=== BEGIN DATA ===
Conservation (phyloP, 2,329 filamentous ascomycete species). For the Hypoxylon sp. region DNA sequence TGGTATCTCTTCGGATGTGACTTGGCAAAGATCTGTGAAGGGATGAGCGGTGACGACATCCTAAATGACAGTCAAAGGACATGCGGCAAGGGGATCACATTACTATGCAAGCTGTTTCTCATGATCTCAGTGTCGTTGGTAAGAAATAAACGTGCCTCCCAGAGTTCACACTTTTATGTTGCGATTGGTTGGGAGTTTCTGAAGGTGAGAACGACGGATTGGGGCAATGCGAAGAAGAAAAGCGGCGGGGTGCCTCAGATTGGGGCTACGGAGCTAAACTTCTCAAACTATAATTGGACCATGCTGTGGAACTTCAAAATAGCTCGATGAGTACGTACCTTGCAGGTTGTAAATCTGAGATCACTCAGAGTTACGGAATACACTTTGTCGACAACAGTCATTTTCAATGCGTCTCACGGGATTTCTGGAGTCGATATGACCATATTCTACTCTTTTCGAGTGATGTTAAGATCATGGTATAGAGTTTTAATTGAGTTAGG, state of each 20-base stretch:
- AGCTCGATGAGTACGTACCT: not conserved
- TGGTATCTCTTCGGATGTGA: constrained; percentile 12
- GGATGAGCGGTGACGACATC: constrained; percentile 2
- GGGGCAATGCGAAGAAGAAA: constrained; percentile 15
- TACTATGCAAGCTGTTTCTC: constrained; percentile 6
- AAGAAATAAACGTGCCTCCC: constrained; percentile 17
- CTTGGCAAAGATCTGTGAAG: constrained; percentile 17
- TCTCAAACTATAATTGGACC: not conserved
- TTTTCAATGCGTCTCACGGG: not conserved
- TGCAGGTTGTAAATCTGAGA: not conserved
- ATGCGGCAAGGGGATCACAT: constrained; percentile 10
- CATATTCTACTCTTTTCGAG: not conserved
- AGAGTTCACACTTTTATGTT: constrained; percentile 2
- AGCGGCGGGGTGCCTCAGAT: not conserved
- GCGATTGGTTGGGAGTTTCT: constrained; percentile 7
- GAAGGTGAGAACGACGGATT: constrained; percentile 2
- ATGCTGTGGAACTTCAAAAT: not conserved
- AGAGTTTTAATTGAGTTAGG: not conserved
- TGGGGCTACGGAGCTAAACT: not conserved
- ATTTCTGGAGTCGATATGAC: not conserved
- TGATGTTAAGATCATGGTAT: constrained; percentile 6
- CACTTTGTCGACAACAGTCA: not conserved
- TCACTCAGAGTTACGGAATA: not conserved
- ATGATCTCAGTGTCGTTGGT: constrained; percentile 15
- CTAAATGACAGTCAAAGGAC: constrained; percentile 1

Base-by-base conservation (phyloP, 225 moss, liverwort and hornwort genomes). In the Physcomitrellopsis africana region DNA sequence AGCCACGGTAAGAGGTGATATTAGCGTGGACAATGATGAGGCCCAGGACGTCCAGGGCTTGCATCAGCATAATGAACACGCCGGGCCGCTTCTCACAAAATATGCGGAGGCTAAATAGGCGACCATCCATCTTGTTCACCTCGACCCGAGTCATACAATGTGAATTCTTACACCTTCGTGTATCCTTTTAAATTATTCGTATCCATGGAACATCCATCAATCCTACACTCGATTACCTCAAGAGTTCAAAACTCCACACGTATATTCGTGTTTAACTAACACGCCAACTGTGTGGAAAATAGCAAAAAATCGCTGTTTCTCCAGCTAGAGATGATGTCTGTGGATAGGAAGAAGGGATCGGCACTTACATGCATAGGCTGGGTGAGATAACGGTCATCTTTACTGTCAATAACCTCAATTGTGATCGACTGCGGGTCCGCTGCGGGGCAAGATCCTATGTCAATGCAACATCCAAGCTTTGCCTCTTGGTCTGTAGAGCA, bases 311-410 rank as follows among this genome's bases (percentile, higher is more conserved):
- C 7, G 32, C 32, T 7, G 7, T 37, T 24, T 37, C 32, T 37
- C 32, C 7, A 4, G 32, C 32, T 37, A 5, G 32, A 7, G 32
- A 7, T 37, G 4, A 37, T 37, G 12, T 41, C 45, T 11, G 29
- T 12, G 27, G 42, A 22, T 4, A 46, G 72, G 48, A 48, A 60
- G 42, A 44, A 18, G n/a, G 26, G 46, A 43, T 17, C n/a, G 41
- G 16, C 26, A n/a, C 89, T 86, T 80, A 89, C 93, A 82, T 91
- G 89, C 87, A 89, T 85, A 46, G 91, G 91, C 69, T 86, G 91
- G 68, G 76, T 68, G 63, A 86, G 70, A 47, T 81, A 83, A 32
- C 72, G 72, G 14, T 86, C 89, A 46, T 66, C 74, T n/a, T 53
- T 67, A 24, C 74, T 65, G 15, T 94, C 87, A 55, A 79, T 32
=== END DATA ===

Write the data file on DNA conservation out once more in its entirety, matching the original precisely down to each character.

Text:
Conservation (phyloP, 2,329 filamentous ascomycete species). For the Hypoxylon sp. region DNA sequence TGGTATCTCTTCGGATGTGACTTGGCAAAGATCTGTGAAGGGATGAGCGGTGACGACATCCTAAATGACAGTCAAAGGACATGCGGCAAGGGGATCACATTACTATGCAAGCTGTTTCTCATGATCTCAGTGTCGTTGGTAAGAAATAAACGTGCCTCCCAGAGTTCACACTTTTATGTTGCGATTGGTTGGGAGTTTCTGAAGGTGAGAACGACGGATTGGGGCAATGCGAAGAAGAAAAGCGGCGGGGTGCCTCAGATTGGGGCTACGGAGCTAAACTTCTCAAACTATAATTGGACCATGCTGTGGAACTTCAAAATAGCTCGATGAGTACGTACCTTGCAGGTTGTAAATCTGAGATCACTCAGAGTTACGGAATACACTTTGTCGACAACAGTCATTTTCAATGCGTCTCACGGGATTTCTGGAGTCGATATGACCATATTCTACTCTTTTCGAGTGATGTTAAGATCATGGTATAGAGTTTTAATTGAGTTAGG, state of each 20-base stretch:
- AGCTCGATGAGTACGTACCT: not conserved
- TGGTATCTCTTCGGATGTGA: constrained; percentile 12
- GGATGAGCGGTGACGACATC: constrained; percentile 2
- GGGGCAATGCGAAGAAGAAA: constrained; percentile 15
- TACTATGCAAGCTGTTTCTC: constrained; percentile 6
- AAGAAATAAACGTGCCTCCC: constrained; percentile 17
- CTTGGCAAAGATCTGTGAAG: constrained; percentile 17
- TCTCAAACTATAATTGGACC: not conserved
- TTTTCAATGCGTCTCACGGG: not conserved
- TGCAGGTTGTAAATCTGAGA: not conserved
- ATGCGGCAAGGGGATCACAT: constrained; percentile 10
- CATATTCTACTCTTTTCGAG: not conserved
- AGAGTTCACACTTTTATGTT: constrained; percentile 2
- AGCGGCGGGGTGCCTCAGAT: not conserved
- GCGATTGGTTGGGAGTTTCT: constrained; percentile 7
- GAAGGTGAGAACGACGGATT: constrained; percentile 2
- ATGCTGTGGAACTTCAAAAT: not conserved
- AGAGTTTTAATTGAGTTAGG: not conserved
- TGGGGCTACGGAGCTAAACT: not conserved
- ATTTCTGGAGTCGATATGAC: not conserved
- TGATGTTAAGATCATGGTAT: constrained; percentile 6
- CACTTTGTCGACAACAGTCA: not conserved
- TCACTCAGAGTTACGGAATA: not conserved
- ATGATCTCAGTGTCGTTGGT: constrained; percentile 15
- CTAAATGACAGTCAAAGGAC: constrained; percentile 1

Base-by-base conservation (phyloP, 225 moss, liverwort and hornwort genomes). In the Physcomitrellopsis africana region DNA sequence AGCCACGGTAAGAGGTGATATTAGCGTGGACAATGATGAGGCCCAGGACGTCCAGGGCTTGCATCAGCATAATGAACACGCCGGGCCGCTTCTCACAAAATATGCGGAGGCTAAATAGGCGACCATCCATCTTGTTCACCTCGACCCGAGTCATACAATGTGAATTCTTACACCTTCGTGTATCCTTTTAAATTATTCGTATCCATGGAACATCCATCAATCCTACACTCGATTACCTCAAGAGTTCAAAACTCCACACGTATATTCGTGTTTAACTAACACGCCAACTGTGTGGAAAATAGCAAAAAATCGCTGTTTCTCCAGCTAGAGATGATGTCTGTGGATAGGAAGAAGGGATCGGCACTTACATGCATAGGCTGGGTGAGATAACGGTCATCTTTACTGTCAATAACCTCAATTGTGATCGACTGCGGGTCCGCTGCGGGGCAAGATCCTATGTCAATGCAACATCCAAGCTTTGCCTCTTGGTCTGTAGAGCA, bases 311-410 rank as follows among this genome's bases (percentile, higher is more conserved):
- C 7, G 32, C 32, T 7, G 7, T 37, T 24, T 37, C 32, T 37
- C 32, C 7, A 4, G 32, C 32, T 37, A 5, G 32, A 7, G 32
- A 7, T 37, G 4, A 37, T 37, G 12, T 41, C 45, T 11, G 29
- T 12, G 27, G 42, A 22, T 4, A 46, G 72, G 48, A 48, A 60
- G 42, A 44, A 18, G n/a, G 26, G 46, A 43, T 17, C n/a, G 41
- G 16, C 26, A n/a, C 89, T 86, T 80, A 89, C 93, A 82, T 91
- G 89, C 87, A 89, T 85, A 46, G 91, G 91, C 69, T 86, G 91
- G 68, G 76, T 68, G 63, A 86, G 70, A 47, T 81, A 83, A 32
- C 72, G 72, G 14, T 86, C 89, A 46, T 66, C 74, T n/a, T 53
- T 67, A 24, C 74, T 65, G 15, T 94, C 87, A 55, A 79, T 32